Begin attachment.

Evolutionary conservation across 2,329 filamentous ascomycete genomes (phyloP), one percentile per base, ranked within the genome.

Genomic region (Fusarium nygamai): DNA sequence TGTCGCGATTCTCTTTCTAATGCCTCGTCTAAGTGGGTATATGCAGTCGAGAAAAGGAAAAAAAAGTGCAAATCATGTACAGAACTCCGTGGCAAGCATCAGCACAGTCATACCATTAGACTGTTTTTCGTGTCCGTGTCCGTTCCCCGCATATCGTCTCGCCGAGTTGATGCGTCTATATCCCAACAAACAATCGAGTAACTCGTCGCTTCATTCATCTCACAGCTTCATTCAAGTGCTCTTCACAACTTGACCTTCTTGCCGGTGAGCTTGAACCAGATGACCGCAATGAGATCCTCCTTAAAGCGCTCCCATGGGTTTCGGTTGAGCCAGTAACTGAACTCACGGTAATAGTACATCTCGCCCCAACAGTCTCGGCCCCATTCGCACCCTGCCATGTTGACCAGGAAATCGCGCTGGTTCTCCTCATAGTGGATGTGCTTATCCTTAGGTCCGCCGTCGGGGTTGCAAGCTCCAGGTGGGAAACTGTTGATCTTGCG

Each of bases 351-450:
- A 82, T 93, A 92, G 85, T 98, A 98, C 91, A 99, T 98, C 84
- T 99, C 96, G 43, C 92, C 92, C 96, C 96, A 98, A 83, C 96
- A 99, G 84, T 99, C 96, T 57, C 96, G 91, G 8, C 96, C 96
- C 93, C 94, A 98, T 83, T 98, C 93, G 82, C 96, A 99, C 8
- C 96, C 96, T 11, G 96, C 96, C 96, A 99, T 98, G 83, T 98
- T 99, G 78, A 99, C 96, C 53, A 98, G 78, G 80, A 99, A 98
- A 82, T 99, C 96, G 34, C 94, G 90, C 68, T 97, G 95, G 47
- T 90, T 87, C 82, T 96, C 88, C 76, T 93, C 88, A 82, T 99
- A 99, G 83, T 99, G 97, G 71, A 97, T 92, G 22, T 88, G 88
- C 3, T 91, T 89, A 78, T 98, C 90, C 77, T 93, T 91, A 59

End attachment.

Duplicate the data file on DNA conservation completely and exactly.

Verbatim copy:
Evolutionary conservation across 2,329 filamentous ascomycete genomes (phyloP), one percentile per base, ranked within the genome.

Genomic region (Fusarium nygamai): DNA sequence TGTCGCGATTCTCTTTCTAATGCCTCGTCTAAGTGGGTATATGCAGTCGAGAAAAGGAAAAAAAAGTGCAAATCATGTACAGAACTCCGTGGCAAGCATCAGCACAGTCATACCATTAGACTGTTTTTCGTGTCCGTGTCCGTTCCCCGCATATCGTCTCGCCGAGTTGATGCGTCTATATCCCAACAAACAATCGAGTAACTCGTCGCTTCATTCATCTCACAGCTTCATTCAAGTGCTCTTCACAACTTGACCTTCTTGCCGGTGAGCTTGAACCAGATGACCGCAATGAGATCCTCCTTAAAGCGCTCCCATGGGTTTCGGTTGAGCCAGTAACTGAACTCACGGTAATAGTACATCTCGCCCCAACAGTCTCGGCCCCATTCGCACCCTGCCATGTTGACCAGGAAATCGCGCTGGTTCTCCTCATAGTGGATGTGCTTATCCTTAGGTCCGCCGTCGGGGTTGCAAGCTCCAGGTGGGAAACTGTTGATCTTGCG

Each of bases 351-450:
- A 82, T 93, A 92, G 85, T 98, A 98, C 91, A 99, T 98, C 84
- T 99, C 96, G 43, C 92, C 92, C 96, C 96, A 98, A 83, C 96
- A 99, G 84, T 99, C 96, T 57, C 96, G 91, G 8, C 96, C 96
- C 93, C 94, A 98, T 83, T 98, C 93, G 82, C 96, A 99, C 8
- C 96, C 96, T 11, G 96, C 96, C 96, A 99, T 98, G 83, T 98
- T 99, G 78, A 99, C 96, C 53, A 98, G 78, G 80, A 99, A 98
- A 82, T 99, C 96, G 34, C 94, G 90, C 68, T 97, G 95, G 47
- T 90, T 87, C 82, T 96, C 88, C 76, T 93, C 88, A 82, T 99
- A 99, G 83, T 99, G 97, G 71, A 97, T 92, G 22, T 88, G 88
- C 3, T 91, T 89, A 78, T 98, C 90, C 77, T 93, T 91, A 59